Therein lies the problem: Local laws infringe on urban homesteading


Within many communities throughout the country, there is a large and growing movement of sorts in which people, families and businesses are opting to procure and enjoy a more locally-based food and goods sourcing initiative.

Whether it be from small family-owned farms, community co-ops and farmers’ markets or home based vegetable and fruit gardens, people are increasingly looking for a more sustainable and beneficial means to feed themselves and their families while taking ownership of one of the most basic and fundamental necessities in life: food.

And really, why not? Why should a person be expected (forced) to pay for food shipped from other countries when they can – with some home-grown hard work and self administered know-how – plant and raise their own sources of diverse and seasonally-specific food?

Why should we allow ourselves to be subjected to some of the horrors surrounding modern food production where profits and production have superseded health and prosperity for most consumers?

Bacterial outbreaks, carcinogenic pesticides, factory farms, gross misconduct and mistreatment of both workers and animals pervade our food-sourcing beneath our noses while the majority of the country blindly (yet all-too-often knowingly) accepts each as necessary misdeeds.

Yet, with the right knowledge, some gratifying legwork and even the smallest plot of land, large portions of citizens can make a difference by contributing to their own personal sustainability in a fun and healthy way.

But with most good things, opposition is abound – and it seems that superficiality is often the culprit.

As reported in Grist this past summer, Michigan woman Julie Bass faced serious jail time for simply replacing her useless lawn with a vegetable garden. Her crime? Non-conformity.

“After her front yard got dug up for sewer line maintenance, Julie Bass decided to put in raised vegetable beds instead of reseeding the lawn. It was awesome – the neighborhood kids helped out, everyone got to see where their food came from, the Bass family got fresh cheap produce.”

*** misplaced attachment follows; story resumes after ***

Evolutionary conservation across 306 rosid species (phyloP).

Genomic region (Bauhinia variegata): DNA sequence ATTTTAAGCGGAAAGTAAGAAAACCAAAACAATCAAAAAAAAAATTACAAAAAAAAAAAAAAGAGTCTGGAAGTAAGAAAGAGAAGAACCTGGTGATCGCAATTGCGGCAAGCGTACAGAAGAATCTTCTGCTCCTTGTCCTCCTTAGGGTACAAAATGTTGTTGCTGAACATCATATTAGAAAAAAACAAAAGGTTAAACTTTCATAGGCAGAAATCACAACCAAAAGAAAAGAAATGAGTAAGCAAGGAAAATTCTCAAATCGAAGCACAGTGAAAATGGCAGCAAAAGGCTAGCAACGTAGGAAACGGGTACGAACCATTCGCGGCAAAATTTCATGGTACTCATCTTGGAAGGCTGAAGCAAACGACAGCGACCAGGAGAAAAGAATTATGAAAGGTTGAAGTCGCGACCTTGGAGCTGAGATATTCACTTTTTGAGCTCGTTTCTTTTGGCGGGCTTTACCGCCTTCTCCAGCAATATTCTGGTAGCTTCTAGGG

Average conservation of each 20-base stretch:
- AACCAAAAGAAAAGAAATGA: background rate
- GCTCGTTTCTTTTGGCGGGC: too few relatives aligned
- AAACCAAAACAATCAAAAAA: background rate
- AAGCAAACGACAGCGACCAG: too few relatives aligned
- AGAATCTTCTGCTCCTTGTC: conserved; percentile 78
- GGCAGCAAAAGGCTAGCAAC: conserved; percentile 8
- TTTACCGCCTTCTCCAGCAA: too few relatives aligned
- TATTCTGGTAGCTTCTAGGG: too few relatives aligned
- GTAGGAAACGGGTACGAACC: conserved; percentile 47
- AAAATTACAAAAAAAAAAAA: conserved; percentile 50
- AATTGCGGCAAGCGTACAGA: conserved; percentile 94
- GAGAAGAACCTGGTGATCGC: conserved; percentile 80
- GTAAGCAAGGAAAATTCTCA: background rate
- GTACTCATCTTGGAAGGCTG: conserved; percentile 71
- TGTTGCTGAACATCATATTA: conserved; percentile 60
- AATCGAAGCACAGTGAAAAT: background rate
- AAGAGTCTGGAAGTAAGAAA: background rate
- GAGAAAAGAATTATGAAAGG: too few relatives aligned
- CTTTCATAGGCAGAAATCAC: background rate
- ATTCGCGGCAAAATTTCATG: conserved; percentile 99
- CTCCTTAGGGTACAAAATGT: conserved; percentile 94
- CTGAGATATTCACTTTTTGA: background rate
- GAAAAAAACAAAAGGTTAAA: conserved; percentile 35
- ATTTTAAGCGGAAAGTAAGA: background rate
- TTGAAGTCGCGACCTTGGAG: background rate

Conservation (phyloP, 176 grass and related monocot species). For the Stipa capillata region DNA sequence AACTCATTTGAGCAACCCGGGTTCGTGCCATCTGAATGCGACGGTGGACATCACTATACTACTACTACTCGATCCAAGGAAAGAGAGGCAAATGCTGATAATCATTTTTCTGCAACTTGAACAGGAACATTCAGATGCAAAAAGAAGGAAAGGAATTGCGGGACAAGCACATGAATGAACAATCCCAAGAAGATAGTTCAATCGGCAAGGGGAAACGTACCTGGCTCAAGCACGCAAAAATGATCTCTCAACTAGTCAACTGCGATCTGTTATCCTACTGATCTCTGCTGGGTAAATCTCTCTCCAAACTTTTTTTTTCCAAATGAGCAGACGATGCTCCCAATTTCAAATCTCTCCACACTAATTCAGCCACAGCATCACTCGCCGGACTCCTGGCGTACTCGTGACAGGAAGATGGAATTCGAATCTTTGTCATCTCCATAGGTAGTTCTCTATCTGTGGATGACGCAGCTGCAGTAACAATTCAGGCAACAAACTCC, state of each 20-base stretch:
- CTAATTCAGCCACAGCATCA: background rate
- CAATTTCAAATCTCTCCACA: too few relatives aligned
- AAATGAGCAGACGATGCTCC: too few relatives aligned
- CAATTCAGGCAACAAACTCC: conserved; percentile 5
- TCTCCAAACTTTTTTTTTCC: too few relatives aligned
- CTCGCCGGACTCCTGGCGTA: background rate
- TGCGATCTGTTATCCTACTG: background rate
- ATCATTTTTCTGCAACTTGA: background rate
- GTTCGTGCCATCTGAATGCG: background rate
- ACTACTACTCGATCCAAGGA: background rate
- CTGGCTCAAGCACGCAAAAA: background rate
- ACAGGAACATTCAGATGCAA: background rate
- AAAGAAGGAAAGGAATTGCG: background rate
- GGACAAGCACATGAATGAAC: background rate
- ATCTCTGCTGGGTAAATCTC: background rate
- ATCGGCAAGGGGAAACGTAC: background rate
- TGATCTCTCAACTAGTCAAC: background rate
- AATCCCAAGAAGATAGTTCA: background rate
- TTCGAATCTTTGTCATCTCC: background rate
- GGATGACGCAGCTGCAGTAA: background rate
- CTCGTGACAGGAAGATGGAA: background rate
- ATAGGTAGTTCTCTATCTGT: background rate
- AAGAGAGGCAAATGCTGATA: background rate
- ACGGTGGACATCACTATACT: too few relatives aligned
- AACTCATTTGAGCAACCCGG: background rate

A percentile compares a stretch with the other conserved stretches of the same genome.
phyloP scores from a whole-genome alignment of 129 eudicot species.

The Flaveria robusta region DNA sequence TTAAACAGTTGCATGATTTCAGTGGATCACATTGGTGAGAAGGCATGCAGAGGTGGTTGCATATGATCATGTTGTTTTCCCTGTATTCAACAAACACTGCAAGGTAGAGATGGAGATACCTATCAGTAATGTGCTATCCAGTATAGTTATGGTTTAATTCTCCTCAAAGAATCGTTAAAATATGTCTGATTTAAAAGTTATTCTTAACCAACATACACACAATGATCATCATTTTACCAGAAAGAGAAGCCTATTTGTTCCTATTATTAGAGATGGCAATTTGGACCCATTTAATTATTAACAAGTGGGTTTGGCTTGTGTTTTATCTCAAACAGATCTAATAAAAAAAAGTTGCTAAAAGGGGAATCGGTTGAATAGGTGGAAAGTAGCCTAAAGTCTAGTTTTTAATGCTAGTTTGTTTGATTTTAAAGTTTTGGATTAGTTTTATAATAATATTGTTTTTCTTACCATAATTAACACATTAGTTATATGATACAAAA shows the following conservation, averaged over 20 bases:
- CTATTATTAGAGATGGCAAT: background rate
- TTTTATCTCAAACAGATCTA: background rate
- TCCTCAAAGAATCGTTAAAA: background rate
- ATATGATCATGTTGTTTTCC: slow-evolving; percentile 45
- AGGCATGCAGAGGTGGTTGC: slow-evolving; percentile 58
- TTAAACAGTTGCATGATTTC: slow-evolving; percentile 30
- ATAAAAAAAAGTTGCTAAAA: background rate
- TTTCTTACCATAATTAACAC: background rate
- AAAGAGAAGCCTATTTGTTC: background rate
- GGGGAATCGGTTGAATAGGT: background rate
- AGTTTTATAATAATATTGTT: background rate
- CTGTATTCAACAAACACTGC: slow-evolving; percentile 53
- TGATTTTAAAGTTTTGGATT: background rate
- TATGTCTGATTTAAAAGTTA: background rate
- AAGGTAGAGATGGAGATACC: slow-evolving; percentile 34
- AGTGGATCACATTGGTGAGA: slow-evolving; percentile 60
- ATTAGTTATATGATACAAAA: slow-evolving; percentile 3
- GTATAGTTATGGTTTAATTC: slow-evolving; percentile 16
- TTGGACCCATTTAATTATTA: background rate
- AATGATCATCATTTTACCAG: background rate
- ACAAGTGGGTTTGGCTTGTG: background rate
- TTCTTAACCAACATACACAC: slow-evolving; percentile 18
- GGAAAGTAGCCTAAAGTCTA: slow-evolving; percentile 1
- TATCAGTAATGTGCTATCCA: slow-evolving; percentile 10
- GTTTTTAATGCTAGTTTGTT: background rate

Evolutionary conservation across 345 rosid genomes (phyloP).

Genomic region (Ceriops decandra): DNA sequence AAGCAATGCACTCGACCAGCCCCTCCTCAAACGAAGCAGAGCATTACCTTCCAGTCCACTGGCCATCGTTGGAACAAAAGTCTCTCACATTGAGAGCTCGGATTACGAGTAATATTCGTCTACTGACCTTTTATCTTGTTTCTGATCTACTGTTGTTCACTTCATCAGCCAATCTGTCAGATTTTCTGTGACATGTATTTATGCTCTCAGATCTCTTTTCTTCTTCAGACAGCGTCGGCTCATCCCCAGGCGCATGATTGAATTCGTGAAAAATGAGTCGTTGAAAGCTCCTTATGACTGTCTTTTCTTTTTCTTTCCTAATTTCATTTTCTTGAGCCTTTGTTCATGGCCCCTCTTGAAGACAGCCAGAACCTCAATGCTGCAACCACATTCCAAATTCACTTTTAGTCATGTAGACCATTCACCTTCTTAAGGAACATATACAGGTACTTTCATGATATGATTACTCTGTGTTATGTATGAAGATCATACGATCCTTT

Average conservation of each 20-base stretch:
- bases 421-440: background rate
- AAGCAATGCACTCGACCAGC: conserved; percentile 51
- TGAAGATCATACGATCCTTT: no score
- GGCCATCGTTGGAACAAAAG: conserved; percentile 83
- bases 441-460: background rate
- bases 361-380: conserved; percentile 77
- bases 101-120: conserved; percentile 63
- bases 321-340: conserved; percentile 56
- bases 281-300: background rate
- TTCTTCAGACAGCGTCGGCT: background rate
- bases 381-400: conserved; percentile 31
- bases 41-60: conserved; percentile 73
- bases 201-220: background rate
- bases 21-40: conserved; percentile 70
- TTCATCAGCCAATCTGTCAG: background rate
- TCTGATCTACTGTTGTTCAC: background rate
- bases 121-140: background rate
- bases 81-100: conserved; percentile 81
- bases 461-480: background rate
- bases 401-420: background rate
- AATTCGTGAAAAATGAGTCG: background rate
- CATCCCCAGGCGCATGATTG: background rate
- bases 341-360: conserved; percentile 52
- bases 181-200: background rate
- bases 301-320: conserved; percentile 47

Oh, the horror.

Turns out, someone in her neighborhood wasn’t too fond of her gardening antics. So, they tattled to city ordinance – which has specific rules as to what constitutes a suitable, uniform front lawn – and Bass was slapped with a fine which, if she instead chooses to go to trial, can be raised to up to 93 days in jail.

For planting a vegetable garden. On her own lawn.

More recently, a Memphis, Tennessee man “received a citation last week for the ‘nuisance’ caused by the raised vegetable beds and sunflower plants” in his OWN yard.

Adam Guerrero, a high school math teacher, reportedly “uses the garden to pass his urban farming expertise on to local youth.”

Guerrero has, this year alone, tutored the after-school group on how to make biodiesel fuel, harvest honey, compost, and install solar power.

There are literally dozens of cases like this across the country where honest, hard-working people trying to make a positive difference in their own lives as well as the lives of those around them are getting slapped down by their community’s skewed sense of priorities that places aesthetic uniformity over needful resources.